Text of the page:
Monday, January 24, 2011

Joe by Larry Brown

Okay, I thought I would blog more given sabbatical...but it turns out, no, I won't. And I waited so long to blog about this novel, which I liked a heck of a lot, that I forgot I had read it until I saw my blog entry draft just now. But according to my notes what I wanted to say was when beginning writers include alcohol and other drugs in their stories they almost always show the character at the height of his/her altered-mind-state. The point of the whole scene becomes to show what it's like to be in that state. But it is in fiction as it is in life, and the drunk person at a party is usually the least interesting one to listen to. So scenes of drunkenness can be a bit dull to read. Now in Brown's novel there are a number of alcoholics. The two primary ones are the most heroic character in the novel and the most villainous one in the novel. The villain, you know right away, is a drunk and a villain. The hero, it takes you some time to realize is also a drunk. Which alters your thinking on the villain a little (not much). But Brown is also savvy about how he uses drinking in the novel. He doesn't stay long in scenes of drunkenness and doesn't go into the minds of characters when they are drunk (their drunken points of view just wouldn't be that interesting), but rather he lingers in the consequences of their disease. And with the hero, when he finally acts out in a state of drunkenness, you realize this is not an escape from who he is and how he acts (the typical drunken teenager trying to be someone else via alchohol), instead you realize that this rage reflects his real despair that he has been fighting so hard to suppress. What Joe does when he's drunk suddenly shows the reader the difference between who Joe wants to be (and fights to be most of the novel) and who he instinctively is. And suddenly you realize that Joe's kind acts throughout have been this heroic fight against his natural inclinations, and so in his downfall, he becomes both more tragic and more heroic. The alcohol instead of being some deus ex machina that gets a character to do something dramatic he would normally otherwise never do becomes a way to reveal the character's deepest despair...when he's sober.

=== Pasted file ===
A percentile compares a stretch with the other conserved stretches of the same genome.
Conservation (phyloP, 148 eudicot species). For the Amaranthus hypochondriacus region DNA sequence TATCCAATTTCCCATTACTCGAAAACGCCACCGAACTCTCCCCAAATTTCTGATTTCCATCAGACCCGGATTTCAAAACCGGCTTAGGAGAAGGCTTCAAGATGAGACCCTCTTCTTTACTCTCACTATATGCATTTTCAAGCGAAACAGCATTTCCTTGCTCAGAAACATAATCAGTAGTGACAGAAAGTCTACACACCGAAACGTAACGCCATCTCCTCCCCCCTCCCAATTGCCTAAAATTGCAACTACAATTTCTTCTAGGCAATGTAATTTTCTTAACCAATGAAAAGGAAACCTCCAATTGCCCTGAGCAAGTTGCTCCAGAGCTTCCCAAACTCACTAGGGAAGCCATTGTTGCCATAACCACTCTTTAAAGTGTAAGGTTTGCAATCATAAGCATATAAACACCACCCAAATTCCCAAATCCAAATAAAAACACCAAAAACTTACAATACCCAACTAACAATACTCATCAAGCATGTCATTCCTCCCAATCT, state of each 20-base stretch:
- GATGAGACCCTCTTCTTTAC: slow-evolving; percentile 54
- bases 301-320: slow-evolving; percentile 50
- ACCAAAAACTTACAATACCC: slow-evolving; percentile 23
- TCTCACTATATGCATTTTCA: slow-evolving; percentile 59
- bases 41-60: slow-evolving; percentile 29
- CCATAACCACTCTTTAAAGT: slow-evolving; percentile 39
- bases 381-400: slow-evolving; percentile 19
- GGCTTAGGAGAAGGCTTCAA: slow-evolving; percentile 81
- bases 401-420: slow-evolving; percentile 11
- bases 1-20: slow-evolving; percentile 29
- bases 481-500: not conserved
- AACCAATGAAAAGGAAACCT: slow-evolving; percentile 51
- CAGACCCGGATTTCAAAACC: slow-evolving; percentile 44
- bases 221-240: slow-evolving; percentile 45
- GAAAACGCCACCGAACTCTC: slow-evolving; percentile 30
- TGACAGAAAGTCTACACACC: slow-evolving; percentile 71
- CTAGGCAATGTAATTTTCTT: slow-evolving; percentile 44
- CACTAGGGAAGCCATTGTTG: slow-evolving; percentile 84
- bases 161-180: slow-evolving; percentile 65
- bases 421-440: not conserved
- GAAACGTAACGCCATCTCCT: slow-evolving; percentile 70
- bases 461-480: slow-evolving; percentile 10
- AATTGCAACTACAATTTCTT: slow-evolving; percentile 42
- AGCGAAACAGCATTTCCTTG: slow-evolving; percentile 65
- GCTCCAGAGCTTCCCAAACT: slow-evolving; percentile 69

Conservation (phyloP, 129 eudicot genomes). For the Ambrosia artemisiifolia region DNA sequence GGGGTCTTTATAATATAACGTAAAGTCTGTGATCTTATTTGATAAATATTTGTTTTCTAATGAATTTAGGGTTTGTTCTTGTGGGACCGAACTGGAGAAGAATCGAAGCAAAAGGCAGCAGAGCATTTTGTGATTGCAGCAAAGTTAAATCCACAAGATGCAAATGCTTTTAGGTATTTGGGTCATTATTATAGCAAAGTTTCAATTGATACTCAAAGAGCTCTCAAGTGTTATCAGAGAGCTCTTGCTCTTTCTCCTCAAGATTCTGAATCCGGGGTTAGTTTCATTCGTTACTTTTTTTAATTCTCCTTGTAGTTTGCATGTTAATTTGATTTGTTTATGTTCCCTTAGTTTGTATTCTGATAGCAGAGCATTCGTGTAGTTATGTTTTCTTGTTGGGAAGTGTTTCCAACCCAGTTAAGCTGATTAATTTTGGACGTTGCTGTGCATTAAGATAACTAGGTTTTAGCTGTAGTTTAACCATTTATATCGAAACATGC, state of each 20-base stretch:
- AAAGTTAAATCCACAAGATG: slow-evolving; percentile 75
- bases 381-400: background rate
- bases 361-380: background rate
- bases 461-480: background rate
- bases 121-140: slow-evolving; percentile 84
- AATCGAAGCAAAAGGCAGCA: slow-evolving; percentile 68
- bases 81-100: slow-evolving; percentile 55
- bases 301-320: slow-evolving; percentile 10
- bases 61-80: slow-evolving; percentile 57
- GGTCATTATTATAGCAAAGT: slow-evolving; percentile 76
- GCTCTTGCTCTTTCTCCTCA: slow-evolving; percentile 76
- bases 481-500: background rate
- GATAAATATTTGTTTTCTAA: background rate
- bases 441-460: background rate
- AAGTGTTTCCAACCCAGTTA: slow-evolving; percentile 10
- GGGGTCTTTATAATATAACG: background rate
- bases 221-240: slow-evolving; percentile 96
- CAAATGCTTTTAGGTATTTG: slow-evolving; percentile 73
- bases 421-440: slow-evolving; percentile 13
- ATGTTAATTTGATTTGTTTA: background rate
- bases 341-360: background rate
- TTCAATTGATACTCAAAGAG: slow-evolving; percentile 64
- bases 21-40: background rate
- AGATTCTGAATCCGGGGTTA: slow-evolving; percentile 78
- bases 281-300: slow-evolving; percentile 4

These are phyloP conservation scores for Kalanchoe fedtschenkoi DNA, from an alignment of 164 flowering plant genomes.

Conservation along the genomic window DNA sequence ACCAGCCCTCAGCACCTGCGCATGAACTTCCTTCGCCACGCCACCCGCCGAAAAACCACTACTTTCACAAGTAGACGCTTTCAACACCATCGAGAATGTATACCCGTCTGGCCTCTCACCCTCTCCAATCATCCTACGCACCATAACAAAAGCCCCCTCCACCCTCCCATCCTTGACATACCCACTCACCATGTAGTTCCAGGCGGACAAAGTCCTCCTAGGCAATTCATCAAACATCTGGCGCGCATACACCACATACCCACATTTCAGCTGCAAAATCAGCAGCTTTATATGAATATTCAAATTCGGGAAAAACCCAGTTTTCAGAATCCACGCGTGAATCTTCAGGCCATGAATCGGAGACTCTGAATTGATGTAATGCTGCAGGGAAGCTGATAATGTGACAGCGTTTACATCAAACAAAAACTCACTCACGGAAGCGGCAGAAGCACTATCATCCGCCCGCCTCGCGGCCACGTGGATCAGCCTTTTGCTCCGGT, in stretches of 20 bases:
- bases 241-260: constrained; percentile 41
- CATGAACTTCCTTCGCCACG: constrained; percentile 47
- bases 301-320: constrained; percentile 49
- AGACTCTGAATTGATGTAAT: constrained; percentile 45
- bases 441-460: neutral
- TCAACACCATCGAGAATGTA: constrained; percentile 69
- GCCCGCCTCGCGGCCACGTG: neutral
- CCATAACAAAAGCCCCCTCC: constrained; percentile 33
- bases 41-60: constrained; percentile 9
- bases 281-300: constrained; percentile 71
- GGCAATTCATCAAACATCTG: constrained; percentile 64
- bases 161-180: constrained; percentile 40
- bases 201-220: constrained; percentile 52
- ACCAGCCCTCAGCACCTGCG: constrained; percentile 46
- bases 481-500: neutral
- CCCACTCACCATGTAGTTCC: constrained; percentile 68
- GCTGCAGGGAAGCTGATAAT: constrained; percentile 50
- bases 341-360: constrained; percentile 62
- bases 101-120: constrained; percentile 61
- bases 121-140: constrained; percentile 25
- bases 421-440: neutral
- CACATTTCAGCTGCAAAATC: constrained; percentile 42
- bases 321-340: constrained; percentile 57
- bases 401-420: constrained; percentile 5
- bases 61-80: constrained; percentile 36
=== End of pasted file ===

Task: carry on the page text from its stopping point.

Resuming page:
1 comment:

Terry said...

I still think this is Brown's best novel, with Father and Son coming in second, and Dirty Work third. I've been reading Brown since the Big Bad Love collection. I'm hoping that there is a Collected Stories of Larry Brown in the future, with some good short fiction of his that I haven't read.